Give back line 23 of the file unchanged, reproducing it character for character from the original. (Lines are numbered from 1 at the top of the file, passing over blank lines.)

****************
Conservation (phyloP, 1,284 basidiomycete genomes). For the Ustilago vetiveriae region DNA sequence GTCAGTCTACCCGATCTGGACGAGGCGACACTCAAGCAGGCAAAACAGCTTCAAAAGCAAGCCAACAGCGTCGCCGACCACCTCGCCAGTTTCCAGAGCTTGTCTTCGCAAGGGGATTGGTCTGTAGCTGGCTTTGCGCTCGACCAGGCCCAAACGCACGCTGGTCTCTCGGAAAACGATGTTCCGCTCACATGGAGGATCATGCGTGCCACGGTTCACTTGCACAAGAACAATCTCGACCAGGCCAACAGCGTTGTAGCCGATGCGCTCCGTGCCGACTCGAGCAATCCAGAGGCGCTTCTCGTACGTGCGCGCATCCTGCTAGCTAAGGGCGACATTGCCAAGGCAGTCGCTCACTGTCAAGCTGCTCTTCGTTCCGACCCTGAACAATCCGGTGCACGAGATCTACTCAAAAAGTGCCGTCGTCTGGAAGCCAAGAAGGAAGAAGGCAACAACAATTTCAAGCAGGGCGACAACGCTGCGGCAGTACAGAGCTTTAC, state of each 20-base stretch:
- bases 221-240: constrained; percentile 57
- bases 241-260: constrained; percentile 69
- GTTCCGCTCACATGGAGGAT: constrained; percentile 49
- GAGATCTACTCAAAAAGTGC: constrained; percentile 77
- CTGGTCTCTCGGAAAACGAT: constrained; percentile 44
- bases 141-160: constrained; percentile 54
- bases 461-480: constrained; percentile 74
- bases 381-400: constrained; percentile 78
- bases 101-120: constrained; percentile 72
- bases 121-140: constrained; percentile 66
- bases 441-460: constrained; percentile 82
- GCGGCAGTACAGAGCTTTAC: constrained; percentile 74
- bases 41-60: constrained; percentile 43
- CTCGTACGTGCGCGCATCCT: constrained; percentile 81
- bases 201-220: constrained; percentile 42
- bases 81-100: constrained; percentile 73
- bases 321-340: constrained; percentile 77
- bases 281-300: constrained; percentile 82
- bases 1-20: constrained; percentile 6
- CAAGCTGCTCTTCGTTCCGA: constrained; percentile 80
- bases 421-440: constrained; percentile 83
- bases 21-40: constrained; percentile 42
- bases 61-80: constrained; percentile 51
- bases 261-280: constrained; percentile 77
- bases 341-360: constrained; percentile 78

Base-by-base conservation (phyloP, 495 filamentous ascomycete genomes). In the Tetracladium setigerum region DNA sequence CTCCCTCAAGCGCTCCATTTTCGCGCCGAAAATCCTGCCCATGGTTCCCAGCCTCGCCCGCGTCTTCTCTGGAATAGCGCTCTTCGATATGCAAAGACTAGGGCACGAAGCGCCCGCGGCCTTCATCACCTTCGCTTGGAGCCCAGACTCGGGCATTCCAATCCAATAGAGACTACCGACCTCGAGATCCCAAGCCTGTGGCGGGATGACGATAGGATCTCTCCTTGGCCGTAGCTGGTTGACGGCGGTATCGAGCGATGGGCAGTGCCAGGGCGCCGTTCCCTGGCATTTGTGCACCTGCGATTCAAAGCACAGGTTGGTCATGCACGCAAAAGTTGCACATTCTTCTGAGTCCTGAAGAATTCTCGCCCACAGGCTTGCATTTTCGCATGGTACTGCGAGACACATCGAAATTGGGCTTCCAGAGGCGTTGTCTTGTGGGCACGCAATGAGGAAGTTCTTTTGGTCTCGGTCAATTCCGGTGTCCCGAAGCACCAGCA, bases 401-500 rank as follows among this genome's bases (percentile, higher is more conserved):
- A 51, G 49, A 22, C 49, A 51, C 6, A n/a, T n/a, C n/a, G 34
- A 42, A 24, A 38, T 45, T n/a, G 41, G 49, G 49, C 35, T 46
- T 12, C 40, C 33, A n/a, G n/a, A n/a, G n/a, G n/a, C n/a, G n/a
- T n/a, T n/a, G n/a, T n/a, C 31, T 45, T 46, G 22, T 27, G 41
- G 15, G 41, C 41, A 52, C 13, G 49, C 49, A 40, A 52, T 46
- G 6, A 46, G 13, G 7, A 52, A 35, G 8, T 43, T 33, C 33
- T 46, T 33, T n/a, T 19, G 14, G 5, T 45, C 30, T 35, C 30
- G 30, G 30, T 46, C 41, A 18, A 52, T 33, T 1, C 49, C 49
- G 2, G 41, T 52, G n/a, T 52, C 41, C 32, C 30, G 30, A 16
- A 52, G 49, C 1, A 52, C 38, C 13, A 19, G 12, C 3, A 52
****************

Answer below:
- bases 21-40: constrained; percentile 42